But no Democrat is going to benefit more from this than Hillary Clinton. He campaign has struggled to come up with an effective counter narrative to Bernie Sanders' economic populism, but finally seemed to have come up with a promising one during the last debate: Painting Sanders as a "single issue" candidate  and herself as someone more well-rounded. That even if more Wall Street bankers face consequences for their corrupt actions, problems like racism and sexism will persist and hold people back, and that she is better equipped to handle the big picture.

The Supreme Court fight will be exhibit No. 1 for this argument. Besides irrational Obama hatred, the Republicans will be throwing a fit because they fear that whoever Obama nominates will be pro-choice, pro-gay, and opposed to excessive police violence and elaborate schemes to deny people of color the right to vote. This will bolster Clinton's argument that Sanders's laser-like focus on Wall Street is missing the point. After all, the Supreme Court isn't on Wall Street, but it has tremendous power over the lives of everyday people.

Beyond that, the fight over the next justice will amplify one of the biggest criticisms of the Sanders campaign, its the pie-in-the-sky quality. Almost all presidential candidates over-promise, but what Sanders offers voters — free college, single payer health care — would never pass through the legislature, even if, by some miracle, Democrats swept congressional elections and regained the majority. We know this, because Obama had just these advantages, and his signature health care legislation didn't even have a public option attached.

The fact that Sanders is promising a bunch of stuff he probably could never deliver hasn't hurt him too much, because presidential campaigns are often unmoored from the nitty-gritty concerns of everyday governance and conducted largely in the realm of the symbolic and aspirational. But with headlines about the campaign competing with headlines about the congressional fight over this nomination, it will become impossible to keep discussion about how you get things done in D.C. at bay. Clinton will be able to use this as a way to illustrate that getting things done really is a lot harder than simply wanting it badly enough.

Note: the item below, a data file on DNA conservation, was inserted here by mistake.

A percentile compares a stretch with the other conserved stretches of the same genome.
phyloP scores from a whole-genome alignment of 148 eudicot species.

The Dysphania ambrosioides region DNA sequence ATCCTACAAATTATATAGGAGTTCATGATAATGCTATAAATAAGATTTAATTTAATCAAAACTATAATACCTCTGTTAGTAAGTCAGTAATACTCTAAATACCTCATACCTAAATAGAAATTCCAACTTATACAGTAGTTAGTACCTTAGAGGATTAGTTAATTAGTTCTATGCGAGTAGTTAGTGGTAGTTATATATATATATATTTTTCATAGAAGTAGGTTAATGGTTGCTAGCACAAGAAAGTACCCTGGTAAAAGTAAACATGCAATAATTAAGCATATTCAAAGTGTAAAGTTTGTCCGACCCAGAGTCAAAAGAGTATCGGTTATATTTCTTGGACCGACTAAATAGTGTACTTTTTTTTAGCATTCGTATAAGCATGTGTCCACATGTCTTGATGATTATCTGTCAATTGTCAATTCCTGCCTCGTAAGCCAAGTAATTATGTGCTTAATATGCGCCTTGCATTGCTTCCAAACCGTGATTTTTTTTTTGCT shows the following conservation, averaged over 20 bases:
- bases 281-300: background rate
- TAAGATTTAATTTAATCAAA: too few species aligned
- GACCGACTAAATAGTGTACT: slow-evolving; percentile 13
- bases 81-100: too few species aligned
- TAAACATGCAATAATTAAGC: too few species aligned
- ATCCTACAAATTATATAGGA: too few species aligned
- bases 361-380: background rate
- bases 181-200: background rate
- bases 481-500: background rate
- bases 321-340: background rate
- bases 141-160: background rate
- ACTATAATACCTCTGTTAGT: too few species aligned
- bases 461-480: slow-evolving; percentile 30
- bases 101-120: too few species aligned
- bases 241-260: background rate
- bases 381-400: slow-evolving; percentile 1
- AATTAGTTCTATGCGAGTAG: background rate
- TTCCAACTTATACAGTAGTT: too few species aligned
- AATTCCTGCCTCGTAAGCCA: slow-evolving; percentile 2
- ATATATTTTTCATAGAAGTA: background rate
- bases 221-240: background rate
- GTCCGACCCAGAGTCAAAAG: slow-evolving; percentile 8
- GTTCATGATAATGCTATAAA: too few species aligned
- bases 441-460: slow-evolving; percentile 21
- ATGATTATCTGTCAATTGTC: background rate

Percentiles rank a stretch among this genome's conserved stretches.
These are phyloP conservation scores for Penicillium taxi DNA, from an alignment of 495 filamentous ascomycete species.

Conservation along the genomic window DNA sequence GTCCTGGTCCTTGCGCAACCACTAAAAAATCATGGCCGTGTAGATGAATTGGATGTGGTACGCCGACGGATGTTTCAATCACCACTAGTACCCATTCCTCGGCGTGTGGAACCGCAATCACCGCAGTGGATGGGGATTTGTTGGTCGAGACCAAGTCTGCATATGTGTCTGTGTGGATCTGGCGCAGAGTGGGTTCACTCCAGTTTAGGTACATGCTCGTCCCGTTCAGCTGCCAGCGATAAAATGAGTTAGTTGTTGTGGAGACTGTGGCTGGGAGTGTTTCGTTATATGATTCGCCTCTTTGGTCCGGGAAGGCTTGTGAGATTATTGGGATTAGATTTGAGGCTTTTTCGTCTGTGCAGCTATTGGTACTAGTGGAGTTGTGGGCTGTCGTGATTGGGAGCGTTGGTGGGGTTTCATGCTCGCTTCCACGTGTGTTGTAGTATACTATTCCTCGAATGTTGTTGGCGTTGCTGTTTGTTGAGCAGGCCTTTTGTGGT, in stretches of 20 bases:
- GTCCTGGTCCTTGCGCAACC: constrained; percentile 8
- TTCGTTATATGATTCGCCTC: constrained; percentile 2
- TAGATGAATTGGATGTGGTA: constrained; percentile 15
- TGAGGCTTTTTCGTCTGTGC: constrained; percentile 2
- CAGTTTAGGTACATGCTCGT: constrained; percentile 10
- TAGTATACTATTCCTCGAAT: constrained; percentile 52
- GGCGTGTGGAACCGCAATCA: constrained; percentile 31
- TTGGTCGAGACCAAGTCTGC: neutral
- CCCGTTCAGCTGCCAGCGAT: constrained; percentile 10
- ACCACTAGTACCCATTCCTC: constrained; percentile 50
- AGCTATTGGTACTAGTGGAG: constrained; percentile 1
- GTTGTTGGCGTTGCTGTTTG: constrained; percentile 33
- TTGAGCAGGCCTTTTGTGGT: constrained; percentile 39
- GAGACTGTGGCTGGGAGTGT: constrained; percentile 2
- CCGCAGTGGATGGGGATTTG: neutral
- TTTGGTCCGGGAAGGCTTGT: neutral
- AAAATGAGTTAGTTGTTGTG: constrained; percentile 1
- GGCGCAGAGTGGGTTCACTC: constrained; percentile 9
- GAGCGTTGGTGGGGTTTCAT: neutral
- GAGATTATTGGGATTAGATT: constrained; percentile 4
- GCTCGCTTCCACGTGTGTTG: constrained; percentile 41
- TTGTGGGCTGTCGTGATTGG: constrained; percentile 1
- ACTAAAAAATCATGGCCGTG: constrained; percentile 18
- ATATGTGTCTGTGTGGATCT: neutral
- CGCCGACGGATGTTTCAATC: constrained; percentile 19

The Republicans have been caught up in a death spiral for a long time, where appeasing the base is unavoidable but makes them even more unpopular with the general public. This is just more of the same. The smart political move would be to let Obama have his judge and live to fight another day. But since that will be framed as capitulation by the conservative press, the Republicans will have to take this on, dismantling what is left of their reputation in the eyes of the general public. If you're working for the DNC right now, I'd make sure the fridge is well-stocked with champagne.

By Amanda Marcotte

Amanda Marcotte is a senior politics writer at Salon and the author of "Troll Nation: How The Right Became Trump-Worshipping Monsters Set On Rat-F*cking Liberals, America, and Truth Itself." Follow her on Twitter @AmandaMarcotte and sign up for her biweekly politics newsletter, Standing Room Only.